So you want a smart thermostat but don’t have a ‘C-Wire’

Background

You are rent/own a condo/apartment and you want a smart thermostat to keep track of your spending on heat/cool, or want a thermostat with remote sensor support.  You pulled the current thermostat off the wall and looked at the wiring and you have a 4 wire system (R, Y, G, W) but no ‘C-Wire’ and the thermostat you want to use requires a ‘C-wire’ but you don’t have one.  You look at the Ecobee3 that supports 4 wire systems but you don’t have access to the HVAC unit because its in a locked closet/on the roof and you don’t want to have to deal with your landlord/association to get access to it as it probably means having to spend a few hundred more bucks to have a professional installer do the work.  Don’t worry though you can still have that smart thermostat you want, but it’s gonna be a little ugly but you can still have what you want.

What is a ‘C-Wire’ and why do thermostats need them?

HVAC control systems are based on 24V AC control signals, in a combined heat/cool unit you have 4 or 5 wires (we are going to concentrate on the 4 wires here because if you had 5 then you probably would not be searching for a solution for this problem.  In a 4 wire system you have one common supply wire (R) when the thermostat wants to request a function from your HVAC unit it connects one of the other 3 wires to the common supply wire to complete the circuit for that feature. 4-Wire ‘pins’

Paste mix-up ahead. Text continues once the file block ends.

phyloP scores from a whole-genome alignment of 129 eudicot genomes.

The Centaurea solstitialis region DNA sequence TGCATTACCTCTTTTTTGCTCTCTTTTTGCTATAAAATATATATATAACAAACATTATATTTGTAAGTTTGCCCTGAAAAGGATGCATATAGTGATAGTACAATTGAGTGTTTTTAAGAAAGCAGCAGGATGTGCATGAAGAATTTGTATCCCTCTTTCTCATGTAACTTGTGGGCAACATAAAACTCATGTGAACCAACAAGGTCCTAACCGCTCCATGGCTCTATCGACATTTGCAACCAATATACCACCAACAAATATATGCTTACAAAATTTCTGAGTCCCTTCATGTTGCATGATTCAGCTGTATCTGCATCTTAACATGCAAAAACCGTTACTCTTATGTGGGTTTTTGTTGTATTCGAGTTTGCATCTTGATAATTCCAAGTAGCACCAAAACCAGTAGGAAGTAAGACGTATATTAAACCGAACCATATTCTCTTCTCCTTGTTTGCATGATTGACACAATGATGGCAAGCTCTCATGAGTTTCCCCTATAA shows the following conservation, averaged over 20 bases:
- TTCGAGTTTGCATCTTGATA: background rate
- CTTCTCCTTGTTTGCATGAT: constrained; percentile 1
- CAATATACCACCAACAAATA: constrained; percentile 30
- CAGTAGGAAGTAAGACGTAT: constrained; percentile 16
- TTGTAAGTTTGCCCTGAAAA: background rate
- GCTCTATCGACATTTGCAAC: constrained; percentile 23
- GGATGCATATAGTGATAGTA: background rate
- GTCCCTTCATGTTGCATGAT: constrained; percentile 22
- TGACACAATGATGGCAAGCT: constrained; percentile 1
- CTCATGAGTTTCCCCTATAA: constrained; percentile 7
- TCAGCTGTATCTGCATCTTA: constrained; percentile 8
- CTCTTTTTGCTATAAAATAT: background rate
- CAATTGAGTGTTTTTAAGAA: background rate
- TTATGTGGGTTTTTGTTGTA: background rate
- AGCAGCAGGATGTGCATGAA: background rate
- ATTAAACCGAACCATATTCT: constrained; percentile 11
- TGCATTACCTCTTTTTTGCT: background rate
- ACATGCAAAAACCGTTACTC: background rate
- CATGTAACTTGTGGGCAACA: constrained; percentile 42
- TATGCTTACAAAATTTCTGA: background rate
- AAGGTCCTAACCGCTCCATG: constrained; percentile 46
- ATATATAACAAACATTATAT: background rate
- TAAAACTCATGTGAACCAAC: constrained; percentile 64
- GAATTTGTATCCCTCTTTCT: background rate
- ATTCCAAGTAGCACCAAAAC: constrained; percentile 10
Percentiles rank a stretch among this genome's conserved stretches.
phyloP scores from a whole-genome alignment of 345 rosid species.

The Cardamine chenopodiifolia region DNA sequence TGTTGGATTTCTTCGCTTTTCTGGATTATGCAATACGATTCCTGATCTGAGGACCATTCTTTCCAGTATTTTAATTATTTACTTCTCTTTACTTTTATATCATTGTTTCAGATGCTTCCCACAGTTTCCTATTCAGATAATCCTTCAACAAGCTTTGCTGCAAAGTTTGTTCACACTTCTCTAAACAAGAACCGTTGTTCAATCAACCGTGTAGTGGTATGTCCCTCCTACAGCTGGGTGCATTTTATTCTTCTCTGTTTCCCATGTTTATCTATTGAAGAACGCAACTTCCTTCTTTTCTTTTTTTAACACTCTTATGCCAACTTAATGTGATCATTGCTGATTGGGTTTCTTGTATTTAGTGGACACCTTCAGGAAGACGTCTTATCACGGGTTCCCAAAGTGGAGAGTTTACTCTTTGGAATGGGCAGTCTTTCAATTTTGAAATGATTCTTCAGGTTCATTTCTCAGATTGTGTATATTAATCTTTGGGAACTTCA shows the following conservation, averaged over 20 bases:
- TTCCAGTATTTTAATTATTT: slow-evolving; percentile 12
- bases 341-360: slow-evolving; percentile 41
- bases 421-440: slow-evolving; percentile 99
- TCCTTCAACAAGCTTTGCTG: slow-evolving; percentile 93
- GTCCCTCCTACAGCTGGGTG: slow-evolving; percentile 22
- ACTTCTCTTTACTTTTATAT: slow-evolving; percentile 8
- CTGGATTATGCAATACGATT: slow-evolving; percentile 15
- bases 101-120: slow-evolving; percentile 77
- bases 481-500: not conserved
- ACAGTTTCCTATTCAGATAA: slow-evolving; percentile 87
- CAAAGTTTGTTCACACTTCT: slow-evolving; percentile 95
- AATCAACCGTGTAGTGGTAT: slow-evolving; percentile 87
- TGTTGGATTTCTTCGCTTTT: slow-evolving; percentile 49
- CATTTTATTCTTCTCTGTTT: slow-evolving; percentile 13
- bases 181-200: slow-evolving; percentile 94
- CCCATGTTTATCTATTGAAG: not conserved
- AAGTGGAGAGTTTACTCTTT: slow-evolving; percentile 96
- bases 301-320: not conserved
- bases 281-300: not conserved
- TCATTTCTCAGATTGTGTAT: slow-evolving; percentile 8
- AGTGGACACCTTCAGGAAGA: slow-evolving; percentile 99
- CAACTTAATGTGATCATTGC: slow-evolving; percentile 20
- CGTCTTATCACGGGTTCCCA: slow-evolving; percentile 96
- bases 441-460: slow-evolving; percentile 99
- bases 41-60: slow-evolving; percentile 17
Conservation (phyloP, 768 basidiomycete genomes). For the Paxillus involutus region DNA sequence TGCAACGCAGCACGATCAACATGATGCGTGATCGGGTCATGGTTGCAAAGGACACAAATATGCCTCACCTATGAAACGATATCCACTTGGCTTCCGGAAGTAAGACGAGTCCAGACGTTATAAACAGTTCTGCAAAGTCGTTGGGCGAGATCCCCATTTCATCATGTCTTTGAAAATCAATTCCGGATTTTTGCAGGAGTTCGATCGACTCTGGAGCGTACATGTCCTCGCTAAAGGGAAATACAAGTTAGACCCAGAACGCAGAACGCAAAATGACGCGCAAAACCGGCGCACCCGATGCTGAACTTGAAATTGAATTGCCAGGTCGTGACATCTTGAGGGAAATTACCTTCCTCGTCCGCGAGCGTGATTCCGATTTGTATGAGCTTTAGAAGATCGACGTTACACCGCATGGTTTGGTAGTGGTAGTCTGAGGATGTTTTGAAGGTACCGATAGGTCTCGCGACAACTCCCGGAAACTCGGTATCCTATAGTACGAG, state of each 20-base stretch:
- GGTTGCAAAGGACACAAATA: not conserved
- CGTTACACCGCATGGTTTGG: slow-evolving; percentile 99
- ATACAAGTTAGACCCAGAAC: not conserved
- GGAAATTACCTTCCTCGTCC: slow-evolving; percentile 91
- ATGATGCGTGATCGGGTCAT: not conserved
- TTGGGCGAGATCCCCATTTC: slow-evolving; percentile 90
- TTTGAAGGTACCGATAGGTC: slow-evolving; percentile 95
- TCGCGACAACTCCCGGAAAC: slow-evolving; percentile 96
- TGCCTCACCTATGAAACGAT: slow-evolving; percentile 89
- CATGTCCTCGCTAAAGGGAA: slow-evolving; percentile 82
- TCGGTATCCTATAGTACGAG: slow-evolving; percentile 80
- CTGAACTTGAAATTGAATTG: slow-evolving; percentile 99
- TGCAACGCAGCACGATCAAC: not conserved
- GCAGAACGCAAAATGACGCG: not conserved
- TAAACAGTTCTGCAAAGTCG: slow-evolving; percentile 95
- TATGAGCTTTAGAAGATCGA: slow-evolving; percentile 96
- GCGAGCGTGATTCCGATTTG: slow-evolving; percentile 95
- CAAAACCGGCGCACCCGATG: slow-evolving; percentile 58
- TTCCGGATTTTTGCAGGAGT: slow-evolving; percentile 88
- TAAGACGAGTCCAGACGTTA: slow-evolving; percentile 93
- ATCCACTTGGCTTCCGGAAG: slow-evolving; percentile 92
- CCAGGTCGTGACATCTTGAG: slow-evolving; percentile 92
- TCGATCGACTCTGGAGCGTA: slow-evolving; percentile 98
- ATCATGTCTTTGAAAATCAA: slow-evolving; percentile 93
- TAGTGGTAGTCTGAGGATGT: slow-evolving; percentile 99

• R – Common supply line
  • G – Fan request
  • Y – A/C Request
  • W –  Heat Request

The 5th wire in the system is C this is the second common wire and is connected to the other side of the 24V transformer in the HVAC control system, its used to power accessories such as a thermostat.  Your system probably does not have a C-Wire as your thermostat is battery powered.  ‘So how does the Nest manage to work without the c-wire?’ I hear you ask, well it scavenges power to charge an internal battery/capacitor by using G wire in short bursts to complete its charging circuit.  ‘Ok so why don’t other thermostats do that?’ Well if your HVAC system is to sensitive it can cause your fan to turn on and off for very short periods of time, this can be very bad for the longevity of your blower motor.

Imagine this simplified control board diagram:

 

hvac-control

So can’t I just hook up a second PSU to the thermostat and hook it up from R to C?

Short answer, no!  Long answer if you are are VERY VERY VERY sure that the phases of your HVAC unit and the outlet you use are in sync it is a very bad idea to just hook up a second PSU to the system, you will damage both your thermostat and HVAC control board.

So what is the solution?

To get the system to work you have to create an interface that will mimic a thermostat to the HVAC control board and mimic a 5 wire HVAC control board to your smart thermostat.  To do this we need 3 relays with a coil voltage of 24V AC, a 24V AC PSU, some screw terminals, a proto-board and some form of case.  I used the following relays and PSU:

  • Relay RT314524  – Newark P/N 03P2422
  • Triad Magnetics WAU24-200 – Newark P/N 96M0310 (Note this item is discontinued once stock levels are depleted so you may need to find an alternative)

Once you have the parts you need to assemble the following circuit:

 

interface

Put it in a case and hook it up to your system.  Now you can enjoy your 5-wire requiring thermostat with your 4 wire controlled HVAC system.

 

IMG_0545

IMG_0546

You should also design a better wall mounting solution into your case so you don’t have to use blue painters tape to hold it to the wall, this will be being rectified with some double sided foam mount tape in the future.

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amishhammer

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06 2016

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